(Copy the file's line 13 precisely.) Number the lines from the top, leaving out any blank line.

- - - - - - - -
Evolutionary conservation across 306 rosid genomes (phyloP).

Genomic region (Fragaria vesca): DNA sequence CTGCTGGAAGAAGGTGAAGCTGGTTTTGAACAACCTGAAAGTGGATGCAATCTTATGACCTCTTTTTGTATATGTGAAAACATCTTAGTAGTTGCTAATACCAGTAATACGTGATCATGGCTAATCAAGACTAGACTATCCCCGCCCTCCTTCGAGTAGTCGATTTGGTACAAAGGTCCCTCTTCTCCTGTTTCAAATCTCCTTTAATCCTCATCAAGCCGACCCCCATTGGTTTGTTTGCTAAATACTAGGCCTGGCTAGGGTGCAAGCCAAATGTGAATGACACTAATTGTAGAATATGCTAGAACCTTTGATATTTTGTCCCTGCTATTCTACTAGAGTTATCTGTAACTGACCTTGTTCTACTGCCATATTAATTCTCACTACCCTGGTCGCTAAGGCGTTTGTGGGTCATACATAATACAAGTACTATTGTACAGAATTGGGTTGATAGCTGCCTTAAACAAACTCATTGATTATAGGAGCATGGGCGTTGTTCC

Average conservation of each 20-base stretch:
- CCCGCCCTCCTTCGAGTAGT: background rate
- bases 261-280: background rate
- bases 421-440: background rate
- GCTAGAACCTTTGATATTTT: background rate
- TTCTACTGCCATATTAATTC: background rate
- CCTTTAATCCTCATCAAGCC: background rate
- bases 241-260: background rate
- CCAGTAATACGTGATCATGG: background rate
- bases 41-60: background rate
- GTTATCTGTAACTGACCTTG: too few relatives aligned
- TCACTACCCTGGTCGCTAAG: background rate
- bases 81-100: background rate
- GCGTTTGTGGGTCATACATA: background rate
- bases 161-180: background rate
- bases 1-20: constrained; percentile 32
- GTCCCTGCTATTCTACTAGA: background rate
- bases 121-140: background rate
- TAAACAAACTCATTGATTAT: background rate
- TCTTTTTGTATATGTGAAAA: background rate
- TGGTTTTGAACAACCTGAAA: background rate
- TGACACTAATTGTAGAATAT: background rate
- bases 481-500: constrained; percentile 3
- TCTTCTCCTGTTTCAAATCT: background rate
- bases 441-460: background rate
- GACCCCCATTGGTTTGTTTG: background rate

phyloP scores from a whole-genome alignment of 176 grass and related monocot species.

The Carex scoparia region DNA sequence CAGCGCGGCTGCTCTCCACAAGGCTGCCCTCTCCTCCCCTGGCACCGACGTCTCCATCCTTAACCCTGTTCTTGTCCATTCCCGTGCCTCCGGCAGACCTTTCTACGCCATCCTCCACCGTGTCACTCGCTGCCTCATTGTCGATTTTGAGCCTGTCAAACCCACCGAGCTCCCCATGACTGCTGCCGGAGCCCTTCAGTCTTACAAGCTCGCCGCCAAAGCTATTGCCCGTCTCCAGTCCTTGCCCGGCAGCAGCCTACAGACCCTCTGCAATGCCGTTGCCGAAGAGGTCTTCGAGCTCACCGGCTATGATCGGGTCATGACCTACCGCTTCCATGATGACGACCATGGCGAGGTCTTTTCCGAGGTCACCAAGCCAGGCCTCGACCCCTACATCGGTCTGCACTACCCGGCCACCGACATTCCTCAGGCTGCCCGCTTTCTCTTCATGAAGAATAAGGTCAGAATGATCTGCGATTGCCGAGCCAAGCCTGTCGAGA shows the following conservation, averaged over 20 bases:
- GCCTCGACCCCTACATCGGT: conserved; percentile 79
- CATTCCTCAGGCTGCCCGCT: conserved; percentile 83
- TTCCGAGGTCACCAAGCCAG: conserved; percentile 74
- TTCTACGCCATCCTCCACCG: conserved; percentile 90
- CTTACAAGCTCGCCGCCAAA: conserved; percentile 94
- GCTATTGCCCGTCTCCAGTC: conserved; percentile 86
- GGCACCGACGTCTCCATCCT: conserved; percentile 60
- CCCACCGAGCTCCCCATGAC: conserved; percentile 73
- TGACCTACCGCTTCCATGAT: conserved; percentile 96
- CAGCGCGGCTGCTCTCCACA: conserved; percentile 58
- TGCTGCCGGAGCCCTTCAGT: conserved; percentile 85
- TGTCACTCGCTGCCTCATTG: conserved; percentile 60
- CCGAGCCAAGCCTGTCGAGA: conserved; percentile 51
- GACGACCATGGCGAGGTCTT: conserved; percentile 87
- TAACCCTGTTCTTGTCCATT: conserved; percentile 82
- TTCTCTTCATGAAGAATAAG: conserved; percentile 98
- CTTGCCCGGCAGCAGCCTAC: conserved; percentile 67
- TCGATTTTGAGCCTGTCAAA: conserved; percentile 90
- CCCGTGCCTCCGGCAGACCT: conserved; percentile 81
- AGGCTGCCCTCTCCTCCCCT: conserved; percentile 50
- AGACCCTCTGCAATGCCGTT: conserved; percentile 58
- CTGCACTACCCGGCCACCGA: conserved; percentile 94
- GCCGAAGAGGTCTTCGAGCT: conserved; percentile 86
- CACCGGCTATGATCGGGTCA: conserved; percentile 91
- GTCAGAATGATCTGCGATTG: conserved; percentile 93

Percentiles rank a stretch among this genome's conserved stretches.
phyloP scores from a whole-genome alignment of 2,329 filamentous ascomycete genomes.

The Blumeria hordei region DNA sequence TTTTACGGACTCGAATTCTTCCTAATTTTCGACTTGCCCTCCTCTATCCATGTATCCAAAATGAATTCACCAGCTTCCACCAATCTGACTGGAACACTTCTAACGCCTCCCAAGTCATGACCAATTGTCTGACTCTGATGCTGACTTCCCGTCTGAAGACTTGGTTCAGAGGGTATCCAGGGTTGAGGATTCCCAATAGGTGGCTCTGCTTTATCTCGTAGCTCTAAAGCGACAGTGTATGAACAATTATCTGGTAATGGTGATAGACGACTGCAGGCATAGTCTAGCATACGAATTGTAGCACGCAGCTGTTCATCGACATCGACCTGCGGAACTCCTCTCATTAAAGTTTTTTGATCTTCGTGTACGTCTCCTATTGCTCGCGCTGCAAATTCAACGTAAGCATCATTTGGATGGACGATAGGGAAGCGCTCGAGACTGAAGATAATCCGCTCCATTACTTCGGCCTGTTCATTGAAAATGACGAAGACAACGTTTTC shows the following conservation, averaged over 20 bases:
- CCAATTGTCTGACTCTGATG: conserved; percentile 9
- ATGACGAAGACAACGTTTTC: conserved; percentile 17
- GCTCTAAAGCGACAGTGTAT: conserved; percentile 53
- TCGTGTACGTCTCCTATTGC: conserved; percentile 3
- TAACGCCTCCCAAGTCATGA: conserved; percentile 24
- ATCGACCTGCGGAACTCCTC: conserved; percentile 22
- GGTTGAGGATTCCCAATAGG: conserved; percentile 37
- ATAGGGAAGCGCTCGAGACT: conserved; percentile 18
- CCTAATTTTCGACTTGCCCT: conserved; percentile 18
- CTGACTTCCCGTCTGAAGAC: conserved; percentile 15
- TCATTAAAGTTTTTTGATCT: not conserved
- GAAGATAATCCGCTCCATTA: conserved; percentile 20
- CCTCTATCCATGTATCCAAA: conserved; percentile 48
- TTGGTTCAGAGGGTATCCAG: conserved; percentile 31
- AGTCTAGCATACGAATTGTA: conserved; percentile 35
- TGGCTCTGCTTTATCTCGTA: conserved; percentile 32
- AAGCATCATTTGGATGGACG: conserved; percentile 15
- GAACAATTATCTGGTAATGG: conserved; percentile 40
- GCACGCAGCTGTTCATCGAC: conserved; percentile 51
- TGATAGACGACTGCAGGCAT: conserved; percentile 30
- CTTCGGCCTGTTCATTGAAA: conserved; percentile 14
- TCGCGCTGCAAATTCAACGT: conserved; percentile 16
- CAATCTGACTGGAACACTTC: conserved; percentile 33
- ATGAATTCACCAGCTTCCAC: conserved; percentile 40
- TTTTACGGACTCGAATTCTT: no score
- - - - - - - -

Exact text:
- GTTATCTGTAACTGACCTTG: too few relatives aligned